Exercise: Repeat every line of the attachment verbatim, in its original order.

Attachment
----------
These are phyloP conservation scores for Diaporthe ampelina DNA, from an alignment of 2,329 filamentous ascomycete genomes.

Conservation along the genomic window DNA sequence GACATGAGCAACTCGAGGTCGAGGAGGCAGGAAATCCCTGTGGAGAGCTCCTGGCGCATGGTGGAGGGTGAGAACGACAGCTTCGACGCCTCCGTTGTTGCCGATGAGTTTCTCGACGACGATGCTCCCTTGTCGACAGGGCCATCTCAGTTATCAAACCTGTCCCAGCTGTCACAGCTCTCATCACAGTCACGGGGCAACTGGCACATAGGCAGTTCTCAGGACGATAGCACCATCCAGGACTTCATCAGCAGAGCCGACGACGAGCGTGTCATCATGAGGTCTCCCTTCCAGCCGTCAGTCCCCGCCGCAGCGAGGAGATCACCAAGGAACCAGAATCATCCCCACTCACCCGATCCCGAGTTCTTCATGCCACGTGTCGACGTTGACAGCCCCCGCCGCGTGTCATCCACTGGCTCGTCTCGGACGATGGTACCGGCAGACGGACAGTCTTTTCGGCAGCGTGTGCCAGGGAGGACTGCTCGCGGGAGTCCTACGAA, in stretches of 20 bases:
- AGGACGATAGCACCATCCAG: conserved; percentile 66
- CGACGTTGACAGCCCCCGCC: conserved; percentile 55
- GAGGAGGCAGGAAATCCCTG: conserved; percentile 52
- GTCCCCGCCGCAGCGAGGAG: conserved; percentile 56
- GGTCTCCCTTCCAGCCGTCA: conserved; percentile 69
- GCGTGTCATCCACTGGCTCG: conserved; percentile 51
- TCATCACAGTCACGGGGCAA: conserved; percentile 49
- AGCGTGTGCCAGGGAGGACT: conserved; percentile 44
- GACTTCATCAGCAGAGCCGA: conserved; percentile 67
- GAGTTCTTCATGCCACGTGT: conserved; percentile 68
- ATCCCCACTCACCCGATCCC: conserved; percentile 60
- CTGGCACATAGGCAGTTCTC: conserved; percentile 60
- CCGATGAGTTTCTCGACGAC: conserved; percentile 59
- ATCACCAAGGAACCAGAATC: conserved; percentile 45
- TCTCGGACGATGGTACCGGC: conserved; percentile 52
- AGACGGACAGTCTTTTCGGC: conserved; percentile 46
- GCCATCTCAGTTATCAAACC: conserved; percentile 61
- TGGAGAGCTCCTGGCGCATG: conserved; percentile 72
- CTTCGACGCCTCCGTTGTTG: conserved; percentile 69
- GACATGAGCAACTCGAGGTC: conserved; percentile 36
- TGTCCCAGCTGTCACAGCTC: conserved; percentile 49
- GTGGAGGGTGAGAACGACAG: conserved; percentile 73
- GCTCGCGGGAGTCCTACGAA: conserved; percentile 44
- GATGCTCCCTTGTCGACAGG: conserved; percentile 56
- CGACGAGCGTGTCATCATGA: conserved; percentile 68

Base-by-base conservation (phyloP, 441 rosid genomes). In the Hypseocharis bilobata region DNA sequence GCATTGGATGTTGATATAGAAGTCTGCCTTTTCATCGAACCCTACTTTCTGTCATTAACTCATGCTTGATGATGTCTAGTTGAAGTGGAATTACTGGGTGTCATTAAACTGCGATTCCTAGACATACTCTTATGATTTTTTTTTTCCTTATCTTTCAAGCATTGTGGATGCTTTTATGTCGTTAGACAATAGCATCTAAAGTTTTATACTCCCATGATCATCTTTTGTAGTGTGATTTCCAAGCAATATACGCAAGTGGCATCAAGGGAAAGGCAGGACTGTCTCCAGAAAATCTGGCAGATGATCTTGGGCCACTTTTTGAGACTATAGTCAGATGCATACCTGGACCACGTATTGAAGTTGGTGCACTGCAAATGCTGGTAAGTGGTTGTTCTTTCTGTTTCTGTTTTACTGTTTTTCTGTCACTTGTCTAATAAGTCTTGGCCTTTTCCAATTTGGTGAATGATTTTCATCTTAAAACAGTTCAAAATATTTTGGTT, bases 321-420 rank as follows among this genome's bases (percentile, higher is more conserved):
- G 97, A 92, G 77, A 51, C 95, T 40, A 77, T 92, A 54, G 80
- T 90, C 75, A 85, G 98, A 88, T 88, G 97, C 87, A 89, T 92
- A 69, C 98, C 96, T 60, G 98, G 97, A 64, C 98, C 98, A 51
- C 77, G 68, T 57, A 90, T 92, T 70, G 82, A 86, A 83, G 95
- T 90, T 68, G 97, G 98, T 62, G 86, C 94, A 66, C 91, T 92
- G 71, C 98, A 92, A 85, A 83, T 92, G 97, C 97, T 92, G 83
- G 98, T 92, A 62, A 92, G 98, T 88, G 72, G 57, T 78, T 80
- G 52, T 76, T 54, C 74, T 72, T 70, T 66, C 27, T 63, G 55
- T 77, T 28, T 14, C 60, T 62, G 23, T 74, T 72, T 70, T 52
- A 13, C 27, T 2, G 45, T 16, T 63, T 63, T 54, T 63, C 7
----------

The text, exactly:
These are phyloP conservation scores for Diaporthe ampelina DNA, from an alignment of 2,329 filamentous ascomycete genomes.

Conservation along the genomic window DNA sequence GACATGAGCAACTCGAGGTCGAGGAGGCAGGAAATCCCTGTGGAGAGCTCCTGGCGCATGGTGGAGGGTGAGAACGACAGCTTCGACGCCTCCGTTGTTGCCGATGAGTTTCTCGACGACGATGCTCCCTTGTCGACAGGGCCATCTCAGTTATCAAACCTGTCCCAGCTGTCACAGCTCTCATCACAGTCACGGGGCAACTGGCACATAGGCAGTTCTCAGGACGATAGCACCATCCAGGACTTCATCAGCAGAGCCGACGACGAGCGTGTCATCATGAGGTCTCCCTTCCAGCCGTCAGTCCCCGCCGCAGCGAGGAGATCACCAAGGAACCAGAATCATCCCCACTCACCCGATCCCGAGTTCTTCATGCCACGTGTCGACGTTGACAGCCCCCGCCGCGTGTCATCCACTGGCTCGTCTCGGACGATGGTACCGGCAGACGGACAGTCTTTTCGGCAGCGTGTGCCAGGGAGGACTGCTCGCGGGAGTCCTACGAA, in stretches of 20 bases:
- AGGACGATAGCACCATCCAG: conserved; percentile 66
- CGACGTTGACAGCCCCCGCC: conserved; percentile 55
- GAGGAGGCAGGAAATCCCTG: conserved; percentile 52
- GTCCCCGCCGCAGCGAGGAG: conserved; percentile 56
- GGTCTCCCTTCCAGCCGTCA: conserved; percentile 69
- GCGTGTCATCCACTGGCTCG: conserved; percentile 51
- TCATCACAGTCACGGGGCAA: conserved; percentile 49
- AGCGTGTGCCAGGGAGGACT: conserved; percentile 44
- GACTTCATCAGCAGAGCCGA: conserved; percentile 67
- GAGTTCTTCATGCCACGTGT: conserved; percentile 68
- ATCCCCACTCACCCGATCCC: conserved; percentile 60
- CTGGCACATAGGCAGTTCTC: conserved; percentile 60
- CCGATGAGTTTCTCGACGAC: conserved; percentile 59
- ATCACCAAGGAACCAGAATC: conserved; percentile 45
- TCTCGGACGATGGTACCGGC: conserved; percentile 52
- AGACGGACAGTCTTTTCGGC: conserved; percentile 46
- GCCATCTCAGTTATCAAACC: conserved; percentile 61
- TGGAGAGCTCCTGGCGCATG: conserved; percentile 72
- CTTCGACGCCTCCGTTGTTG: conserved; percentile 69
- GACATGAGCAACTCGAGGTC: conserved; percentile 36
- TGTCCCAGCTGTCACAGCTC: conserved; percentile 49
- GTGGAGGGTGAGAACGACAG: conserved; percentile 73
- GCTCGCGGGAGTCCTACGAA: conserved; percentile 44
- GATGCTCCCTTGTCGACAGG: conserved; percentile 56
- CGACGAGCGTGTCATCATGA: conserved; percentile 68

Base-by-base conservation (phyloP, 441 rosid genomes). In the Hypseocharis bilobata region DNA sequence GCATTGGATGTTGATATAGAAGTCTGCCTTTTCATCGAACCCTACTTTCTGTCATTAACTCATGCTTGATGATGTCTAGTTGAAGTGGAATTACTGGGTGTCATTAAACTGCGATTCCTAGACATACTCTTATGATTTTTTTTTTCCTTATCTTTCAAGCATTGTGGATGCTTTTATGTCGTTAGACAATAGCATCTAAAGTTTTATACTCCCATGATCATCTTTTGTAGTGTGATTTCCAAGCAATATACGCAAGTGGCATCAAGGGAAAGGCAGGACTGTCTCCAGAAAATCTGGCAGATGATCTTGGGCCACTTTTTGAGACTATAGTCAGATGCATACCTGGACCACGTATTGAAGTTGGTGCACTGCAAATGCTGGTAAGTGGTTGTTCTTTCTGTTTCTGTTTTACTGTTTTTCTGTCACTTGTCTAATAAGTCTTGGCCTTTTCCAATTTGGTGAATGATTTTCATCTTAAAACAGTTCAAAATATTTTGGTT, bases 321-420 rank as follows among this genome's bases (percentile, higher is more conserved):
- G 97, A 92, G 77, A 51, C 95, T 40, A 77, T 92, A 54, G 80
- T 90, C 75, A 85, G 98, A 88, T 88, G 97, C 87, A 89, T 92
- A 69, C 98, C 96, T 60, G 98, G 97, A 64, C 98, C 98, A 51
- C 77, G 68, T 57, A 90, T 92, T 70, G 82, A 86, A 83, G 95
- T 90, T 68, G 97, G 98, T 62, G 86, C 94, A 66, C 91, T 92
- G 71, C 98, A 92, A 85, A 83, T 92, G 97, C 97, T 92, G 83
- G 98, T 92, A 62, A 92, G 98, T 88, G 72, G 57, T 78, T 80
- G 52, T 76, T 54, C 74, T 72, T 70, T 66, C 27, T 63, G 55
- T 77, T 28, T 14, C 60, T 62, G 23, T 74, T 72, T 70, T 52
- A 13, C 27, T 2, G 45, T 16, T 63, T 63, T 54, T 63, C 7